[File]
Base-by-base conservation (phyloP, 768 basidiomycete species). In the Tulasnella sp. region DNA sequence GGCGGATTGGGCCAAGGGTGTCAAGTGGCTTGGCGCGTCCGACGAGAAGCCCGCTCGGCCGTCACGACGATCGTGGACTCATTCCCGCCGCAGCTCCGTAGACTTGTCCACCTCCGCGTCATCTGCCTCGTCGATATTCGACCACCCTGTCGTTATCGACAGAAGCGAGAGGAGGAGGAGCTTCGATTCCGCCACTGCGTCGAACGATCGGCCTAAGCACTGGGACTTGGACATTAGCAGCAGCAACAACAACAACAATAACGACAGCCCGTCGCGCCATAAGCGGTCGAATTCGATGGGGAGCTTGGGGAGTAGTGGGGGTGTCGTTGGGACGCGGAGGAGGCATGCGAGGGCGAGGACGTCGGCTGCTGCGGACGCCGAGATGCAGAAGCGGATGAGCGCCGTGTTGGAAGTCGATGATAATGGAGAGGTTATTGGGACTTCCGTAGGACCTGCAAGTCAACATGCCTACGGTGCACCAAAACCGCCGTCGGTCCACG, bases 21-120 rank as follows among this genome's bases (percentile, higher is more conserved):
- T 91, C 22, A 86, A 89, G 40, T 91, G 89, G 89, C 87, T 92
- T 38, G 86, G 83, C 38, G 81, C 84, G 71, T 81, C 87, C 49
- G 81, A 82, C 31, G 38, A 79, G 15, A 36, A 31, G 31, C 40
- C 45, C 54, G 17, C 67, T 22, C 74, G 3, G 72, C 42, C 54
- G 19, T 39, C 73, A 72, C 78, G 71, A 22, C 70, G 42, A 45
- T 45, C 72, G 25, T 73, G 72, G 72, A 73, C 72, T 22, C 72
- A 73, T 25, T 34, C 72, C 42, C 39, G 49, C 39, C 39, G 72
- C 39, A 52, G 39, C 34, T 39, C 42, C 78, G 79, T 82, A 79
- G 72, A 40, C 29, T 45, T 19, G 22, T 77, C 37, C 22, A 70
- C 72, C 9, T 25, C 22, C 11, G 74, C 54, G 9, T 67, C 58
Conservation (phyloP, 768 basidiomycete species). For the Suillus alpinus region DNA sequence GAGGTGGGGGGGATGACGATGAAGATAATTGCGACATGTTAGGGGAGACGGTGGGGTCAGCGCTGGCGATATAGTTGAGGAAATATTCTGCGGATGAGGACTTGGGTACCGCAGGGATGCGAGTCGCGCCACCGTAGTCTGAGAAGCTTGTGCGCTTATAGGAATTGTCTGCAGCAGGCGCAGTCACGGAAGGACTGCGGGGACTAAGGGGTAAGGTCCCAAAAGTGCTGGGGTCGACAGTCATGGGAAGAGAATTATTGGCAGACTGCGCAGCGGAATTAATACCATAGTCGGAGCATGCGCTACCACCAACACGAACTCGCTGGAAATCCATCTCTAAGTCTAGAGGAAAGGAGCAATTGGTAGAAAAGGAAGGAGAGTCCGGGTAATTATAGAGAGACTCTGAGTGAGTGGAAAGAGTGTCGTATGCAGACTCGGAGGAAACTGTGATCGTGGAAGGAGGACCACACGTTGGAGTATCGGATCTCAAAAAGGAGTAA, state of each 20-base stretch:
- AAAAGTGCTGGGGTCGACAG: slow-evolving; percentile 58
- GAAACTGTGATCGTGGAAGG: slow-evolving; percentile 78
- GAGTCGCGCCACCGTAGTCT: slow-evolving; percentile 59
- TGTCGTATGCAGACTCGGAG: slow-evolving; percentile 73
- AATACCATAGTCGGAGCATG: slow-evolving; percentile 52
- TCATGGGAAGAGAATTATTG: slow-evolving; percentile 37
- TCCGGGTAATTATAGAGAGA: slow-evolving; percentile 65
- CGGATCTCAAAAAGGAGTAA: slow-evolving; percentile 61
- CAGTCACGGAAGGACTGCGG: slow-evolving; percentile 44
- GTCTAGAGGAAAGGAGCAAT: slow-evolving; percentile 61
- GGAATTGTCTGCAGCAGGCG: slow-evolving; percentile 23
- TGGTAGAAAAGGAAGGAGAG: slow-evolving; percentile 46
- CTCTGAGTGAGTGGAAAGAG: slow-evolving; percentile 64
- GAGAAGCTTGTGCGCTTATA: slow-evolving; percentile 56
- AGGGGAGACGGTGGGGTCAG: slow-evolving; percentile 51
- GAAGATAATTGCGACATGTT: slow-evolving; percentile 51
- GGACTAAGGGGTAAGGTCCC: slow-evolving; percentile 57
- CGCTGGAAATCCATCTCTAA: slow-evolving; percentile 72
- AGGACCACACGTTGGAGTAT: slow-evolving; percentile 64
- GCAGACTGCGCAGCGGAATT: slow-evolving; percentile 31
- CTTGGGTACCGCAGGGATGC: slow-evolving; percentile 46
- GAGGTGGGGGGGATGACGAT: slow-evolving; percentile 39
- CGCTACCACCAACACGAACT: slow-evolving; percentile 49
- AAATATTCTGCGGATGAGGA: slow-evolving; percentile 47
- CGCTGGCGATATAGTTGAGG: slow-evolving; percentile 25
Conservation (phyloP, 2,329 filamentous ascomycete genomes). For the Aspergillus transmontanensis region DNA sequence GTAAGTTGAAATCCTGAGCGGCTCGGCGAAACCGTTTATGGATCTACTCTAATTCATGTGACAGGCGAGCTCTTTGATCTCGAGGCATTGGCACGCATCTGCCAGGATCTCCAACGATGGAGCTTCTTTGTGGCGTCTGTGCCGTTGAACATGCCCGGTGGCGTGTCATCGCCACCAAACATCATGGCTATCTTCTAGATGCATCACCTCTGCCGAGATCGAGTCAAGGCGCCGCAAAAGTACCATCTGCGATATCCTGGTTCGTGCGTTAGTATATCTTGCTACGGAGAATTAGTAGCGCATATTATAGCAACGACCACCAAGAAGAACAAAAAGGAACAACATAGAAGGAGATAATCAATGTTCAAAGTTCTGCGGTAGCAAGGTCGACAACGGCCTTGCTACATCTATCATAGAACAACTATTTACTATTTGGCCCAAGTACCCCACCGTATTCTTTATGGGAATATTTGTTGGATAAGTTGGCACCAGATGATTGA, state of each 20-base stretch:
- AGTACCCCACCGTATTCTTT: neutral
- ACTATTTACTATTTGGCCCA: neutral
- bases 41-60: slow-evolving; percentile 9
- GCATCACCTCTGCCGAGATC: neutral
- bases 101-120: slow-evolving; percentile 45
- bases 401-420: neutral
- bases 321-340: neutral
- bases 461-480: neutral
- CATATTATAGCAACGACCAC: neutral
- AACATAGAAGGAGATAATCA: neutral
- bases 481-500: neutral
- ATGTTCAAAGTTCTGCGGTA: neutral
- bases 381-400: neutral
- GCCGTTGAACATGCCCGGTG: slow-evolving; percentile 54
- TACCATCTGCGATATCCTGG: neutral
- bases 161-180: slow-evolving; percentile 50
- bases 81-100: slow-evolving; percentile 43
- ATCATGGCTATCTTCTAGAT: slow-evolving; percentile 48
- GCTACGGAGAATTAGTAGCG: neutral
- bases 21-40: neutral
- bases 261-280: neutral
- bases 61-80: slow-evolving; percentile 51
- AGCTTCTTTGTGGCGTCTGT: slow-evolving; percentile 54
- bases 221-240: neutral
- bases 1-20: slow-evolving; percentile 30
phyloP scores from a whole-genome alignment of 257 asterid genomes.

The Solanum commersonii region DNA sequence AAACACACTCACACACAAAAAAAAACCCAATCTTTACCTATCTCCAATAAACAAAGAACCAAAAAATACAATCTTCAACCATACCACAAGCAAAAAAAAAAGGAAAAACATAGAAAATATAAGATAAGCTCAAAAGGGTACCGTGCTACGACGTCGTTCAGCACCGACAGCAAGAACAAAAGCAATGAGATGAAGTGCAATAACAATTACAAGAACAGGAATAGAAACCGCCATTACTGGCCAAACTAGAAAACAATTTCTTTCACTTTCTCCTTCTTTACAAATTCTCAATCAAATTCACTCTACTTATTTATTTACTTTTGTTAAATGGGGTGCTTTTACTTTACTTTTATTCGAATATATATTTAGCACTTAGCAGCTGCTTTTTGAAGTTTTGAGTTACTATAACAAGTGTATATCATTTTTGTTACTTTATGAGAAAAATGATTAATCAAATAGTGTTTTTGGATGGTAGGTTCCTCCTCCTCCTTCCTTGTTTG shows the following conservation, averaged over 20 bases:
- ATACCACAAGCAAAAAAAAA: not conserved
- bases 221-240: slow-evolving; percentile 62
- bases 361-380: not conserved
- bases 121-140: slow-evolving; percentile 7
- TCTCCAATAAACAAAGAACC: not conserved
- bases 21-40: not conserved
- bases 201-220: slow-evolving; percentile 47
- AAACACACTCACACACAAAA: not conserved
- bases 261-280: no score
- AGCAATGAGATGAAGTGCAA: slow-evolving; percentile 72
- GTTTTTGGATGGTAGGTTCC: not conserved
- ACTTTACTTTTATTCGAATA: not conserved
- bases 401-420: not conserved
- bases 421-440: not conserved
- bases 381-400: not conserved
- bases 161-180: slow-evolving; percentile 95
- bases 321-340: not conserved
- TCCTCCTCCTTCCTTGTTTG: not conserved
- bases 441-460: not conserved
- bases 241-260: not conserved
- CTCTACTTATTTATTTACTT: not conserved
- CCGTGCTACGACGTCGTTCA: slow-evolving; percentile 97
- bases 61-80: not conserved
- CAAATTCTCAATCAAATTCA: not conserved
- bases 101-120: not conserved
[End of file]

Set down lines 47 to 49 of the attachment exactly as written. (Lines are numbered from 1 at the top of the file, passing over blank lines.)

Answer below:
- CATATTATAGCAACGACCAC: neutral
- AACATAGAAGGAGATAATCA: neutral
- bases 481-500: neutral